Posts tagged spine surgery
High recurrence of back and leg symptoms found after lumbar disc surgery

Previous research has shown an improvement and regression of lumbar disc injuries with conservative treatments including Physical Therapy.  Based on clinical practice guidelines and the available evidence, few patients with back and leg pain require surgical interventions for a lumbar disc injury.  Many who pursue surgical intervention seek relief of their associated leg symptoms, but until now it was not known how many of these patients either find relief of their pain or experience recurrent leg symptoms.

An article in the journal Spine examined patients who underwent lumbar disc surgery to determine their rates of pain resolution or pain recurrence at both 1 and 3 year follow ups (Suri et al. 2017).   The authors reported a significant risk of leg pain recurrence among the surgically treated patients with a 20% and 45% risk of leg pain recurrence at 1 and 3 year follow up, respectively.  Patient's who reported initial resolution of leg pain symptoms after surgery demonstrated significantly less symptoms than those who did not have resolution of their pain.  The authors concluded recurrence of both leg and back pain is common after discectomy.

For the majority of patients with back and leg pain, conservative treatments such as Physical Therapy should be utilized before surgical consultation. 

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Lumbar Spinal Stenosis Physical Therapy vs. Surgical Interventions
lumbar spinal stenosis, physical therapy interventions, surgery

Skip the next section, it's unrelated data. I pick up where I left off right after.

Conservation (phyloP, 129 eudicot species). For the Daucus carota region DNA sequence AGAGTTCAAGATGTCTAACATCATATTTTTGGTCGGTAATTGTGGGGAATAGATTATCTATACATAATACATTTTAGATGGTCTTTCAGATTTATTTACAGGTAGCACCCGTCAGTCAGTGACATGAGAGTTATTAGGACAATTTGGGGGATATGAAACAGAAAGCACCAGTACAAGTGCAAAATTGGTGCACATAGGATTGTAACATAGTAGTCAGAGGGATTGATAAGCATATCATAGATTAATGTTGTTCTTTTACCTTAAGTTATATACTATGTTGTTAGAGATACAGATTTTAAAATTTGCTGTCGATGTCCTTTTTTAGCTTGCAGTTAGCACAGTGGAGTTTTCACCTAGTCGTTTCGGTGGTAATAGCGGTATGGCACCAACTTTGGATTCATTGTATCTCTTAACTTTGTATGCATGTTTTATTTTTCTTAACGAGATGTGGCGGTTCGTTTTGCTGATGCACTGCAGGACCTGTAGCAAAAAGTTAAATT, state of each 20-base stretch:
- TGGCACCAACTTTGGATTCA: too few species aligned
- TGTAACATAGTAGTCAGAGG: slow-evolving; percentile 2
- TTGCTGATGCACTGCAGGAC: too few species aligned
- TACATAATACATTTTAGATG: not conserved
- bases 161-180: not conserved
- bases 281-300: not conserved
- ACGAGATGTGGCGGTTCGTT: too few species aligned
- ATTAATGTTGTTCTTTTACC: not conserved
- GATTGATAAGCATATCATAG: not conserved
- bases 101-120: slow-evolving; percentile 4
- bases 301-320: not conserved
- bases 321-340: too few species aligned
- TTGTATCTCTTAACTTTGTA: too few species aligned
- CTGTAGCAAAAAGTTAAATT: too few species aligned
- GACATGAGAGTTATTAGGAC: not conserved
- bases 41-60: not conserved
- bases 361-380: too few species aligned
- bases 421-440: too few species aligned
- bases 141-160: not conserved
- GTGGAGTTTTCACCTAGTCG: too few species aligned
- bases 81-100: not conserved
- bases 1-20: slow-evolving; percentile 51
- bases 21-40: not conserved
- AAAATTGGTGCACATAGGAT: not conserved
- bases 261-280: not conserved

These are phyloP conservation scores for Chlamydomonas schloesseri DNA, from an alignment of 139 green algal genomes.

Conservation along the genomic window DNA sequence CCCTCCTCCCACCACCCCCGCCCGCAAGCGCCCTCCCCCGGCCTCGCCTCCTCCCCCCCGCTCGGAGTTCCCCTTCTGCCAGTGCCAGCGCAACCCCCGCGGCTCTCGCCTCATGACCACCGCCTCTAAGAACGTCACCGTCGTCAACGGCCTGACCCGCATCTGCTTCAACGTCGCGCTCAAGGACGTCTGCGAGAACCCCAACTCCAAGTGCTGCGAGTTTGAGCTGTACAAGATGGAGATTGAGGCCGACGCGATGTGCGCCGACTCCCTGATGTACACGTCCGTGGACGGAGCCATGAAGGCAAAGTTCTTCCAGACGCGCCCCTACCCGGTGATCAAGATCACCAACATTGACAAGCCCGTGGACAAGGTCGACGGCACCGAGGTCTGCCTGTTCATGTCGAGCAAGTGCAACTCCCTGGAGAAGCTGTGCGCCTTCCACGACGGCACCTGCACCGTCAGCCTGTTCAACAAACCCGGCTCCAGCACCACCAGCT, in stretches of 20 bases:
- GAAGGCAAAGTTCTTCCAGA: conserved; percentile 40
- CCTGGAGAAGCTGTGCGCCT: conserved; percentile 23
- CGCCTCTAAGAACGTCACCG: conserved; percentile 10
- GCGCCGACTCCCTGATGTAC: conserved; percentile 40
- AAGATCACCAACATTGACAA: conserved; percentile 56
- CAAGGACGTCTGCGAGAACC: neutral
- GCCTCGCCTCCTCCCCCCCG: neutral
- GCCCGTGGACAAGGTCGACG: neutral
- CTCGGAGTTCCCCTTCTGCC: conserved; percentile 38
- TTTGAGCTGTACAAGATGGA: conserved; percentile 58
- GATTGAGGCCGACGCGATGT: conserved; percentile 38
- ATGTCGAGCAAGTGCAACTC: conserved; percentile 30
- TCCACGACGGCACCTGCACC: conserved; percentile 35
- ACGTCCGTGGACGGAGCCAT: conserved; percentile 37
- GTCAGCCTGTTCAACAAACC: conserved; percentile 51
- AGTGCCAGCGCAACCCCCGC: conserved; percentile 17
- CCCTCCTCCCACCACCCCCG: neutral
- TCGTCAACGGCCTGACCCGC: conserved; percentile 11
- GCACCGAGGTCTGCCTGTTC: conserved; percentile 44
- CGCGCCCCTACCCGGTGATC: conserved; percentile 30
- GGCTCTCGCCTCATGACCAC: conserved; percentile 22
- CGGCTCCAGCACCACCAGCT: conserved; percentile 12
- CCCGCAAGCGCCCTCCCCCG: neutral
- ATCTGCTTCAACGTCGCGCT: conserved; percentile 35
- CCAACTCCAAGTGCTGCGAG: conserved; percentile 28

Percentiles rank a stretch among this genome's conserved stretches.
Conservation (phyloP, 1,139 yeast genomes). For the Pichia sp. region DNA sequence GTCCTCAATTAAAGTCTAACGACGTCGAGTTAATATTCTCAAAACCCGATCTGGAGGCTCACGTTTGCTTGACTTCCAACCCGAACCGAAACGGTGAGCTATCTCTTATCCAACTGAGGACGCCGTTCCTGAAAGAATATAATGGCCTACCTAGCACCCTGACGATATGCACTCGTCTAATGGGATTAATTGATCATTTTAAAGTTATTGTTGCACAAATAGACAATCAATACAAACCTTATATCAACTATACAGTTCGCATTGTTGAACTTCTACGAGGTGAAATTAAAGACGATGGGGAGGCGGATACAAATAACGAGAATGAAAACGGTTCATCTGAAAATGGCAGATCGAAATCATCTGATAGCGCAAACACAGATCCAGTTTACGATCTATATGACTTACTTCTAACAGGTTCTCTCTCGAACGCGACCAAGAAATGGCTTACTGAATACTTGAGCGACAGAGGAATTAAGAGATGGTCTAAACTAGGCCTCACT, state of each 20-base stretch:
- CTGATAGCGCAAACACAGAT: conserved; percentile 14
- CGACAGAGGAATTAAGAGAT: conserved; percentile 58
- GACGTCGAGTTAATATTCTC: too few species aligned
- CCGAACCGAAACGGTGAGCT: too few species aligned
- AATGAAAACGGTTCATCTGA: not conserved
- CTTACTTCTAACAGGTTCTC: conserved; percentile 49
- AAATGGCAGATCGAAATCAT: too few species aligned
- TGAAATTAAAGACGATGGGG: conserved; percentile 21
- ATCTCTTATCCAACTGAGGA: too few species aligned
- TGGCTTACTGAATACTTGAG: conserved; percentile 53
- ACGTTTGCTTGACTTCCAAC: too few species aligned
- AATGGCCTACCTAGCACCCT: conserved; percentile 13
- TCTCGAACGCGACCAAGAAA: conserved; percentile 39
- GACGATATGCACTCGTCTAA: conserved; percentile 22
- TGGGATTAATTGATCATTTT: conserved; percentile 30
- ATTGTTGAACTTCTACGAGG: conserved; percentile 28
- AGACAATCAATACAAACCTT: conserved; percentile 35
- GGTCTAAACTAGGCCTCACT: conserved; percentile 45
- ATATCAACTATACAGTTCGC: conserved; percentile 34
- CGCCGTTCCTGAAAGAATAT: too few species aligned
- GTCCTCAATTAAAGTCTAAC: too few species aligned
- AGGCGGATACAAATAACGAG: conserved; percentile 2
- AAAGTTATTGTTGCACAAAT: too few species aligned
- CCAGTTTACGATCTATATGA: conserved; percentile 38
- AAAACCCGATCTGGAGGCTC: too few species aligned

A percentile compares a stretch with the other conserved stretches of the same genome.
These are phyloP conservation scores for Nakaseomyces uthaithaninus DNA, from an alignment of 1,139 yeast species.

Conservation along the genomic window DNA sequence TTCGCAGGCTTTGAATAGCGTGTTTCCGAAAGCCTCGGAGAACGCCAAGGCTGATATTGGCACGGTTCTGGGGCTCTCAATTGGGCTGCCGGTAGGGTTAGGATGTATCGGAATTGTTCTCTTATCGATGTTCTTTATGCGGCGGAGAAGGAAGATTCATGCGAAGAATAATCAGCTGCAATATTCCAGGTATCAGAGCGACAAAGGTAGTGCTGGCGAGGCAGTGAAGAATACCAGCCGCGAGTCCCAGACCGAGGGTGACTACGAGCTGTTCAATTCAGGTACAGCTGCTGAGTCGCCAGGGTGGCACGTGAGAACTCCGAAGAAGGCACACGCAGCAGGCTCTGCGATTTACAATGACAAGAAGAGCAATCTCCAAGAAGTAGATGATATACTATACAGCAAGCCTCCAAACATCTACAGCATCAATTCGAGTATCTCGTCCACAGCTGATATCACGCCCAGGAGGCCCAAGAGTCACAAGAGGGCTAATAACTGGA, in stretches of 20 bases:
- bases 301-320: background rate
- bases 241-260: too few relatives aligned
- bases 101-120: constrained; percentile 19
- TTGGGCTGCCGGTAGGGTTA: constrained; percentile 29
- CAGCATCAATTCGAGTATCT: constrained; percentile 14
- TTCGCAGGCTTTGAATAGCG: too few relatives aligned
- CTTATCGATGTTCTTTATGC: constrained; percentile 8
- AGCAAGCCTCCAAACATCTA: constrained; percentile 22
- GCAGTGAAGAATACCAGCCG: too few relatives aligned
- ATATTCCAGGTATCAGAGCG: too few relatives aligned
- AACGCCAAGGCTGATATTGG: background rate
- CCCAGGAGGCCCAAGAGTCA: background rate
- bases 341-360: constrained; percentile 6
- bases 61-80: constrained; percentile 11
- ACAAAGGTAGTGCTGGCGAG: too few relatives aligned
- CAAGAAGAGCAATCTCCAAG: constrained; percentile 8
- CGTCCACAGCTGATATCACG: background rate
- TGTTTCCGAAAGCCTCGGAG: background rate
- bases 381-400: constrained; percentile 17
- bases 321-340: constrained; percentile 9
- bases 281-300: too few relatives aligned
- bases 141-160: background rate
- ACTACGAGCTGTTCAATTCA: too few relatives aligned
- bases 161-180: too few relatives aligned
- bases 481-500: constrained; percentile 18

Lumbar Spinal Stenosis is a spinal diagnosis found in older adults and involves a narrowing of the canals in which the nerves exit the spine.  It can be found in either the central canal of the spine or in the foramen where nerves exit on each side of the spine.  Often these patients reports symptoms of back and leg pain, pins and needles, numbness, or leg weakness.  Lumbar spinal stenosis is the leading cause of lumbar surgery in the U.S. but non surgical Physical Therapy interventions including manual therapy, exercise and body weight supported treadmill have been shown to have a positive impact on pain and disability in this population (Whitman et al. 2006). 

A recent study in the Annals of Internal Medicine (2015) by Delitto et al. compared the impact of surgery to non surgical treatments for patients with lumbar stenosis.  169 patients were randomly assigned to either a surgical or Physical Therapy group and were followed for 2 years.  Authors reported surgical decompression had similar effects to a Physical Therapy treatment program for patients with lumbar stenosis.  Try a manual physical therapy approach to reduce your pain, improve your function, and avoid the unnecessary cost and risks of spine surgery. 

Lumbar stenosis, surgery, physical therapy interventions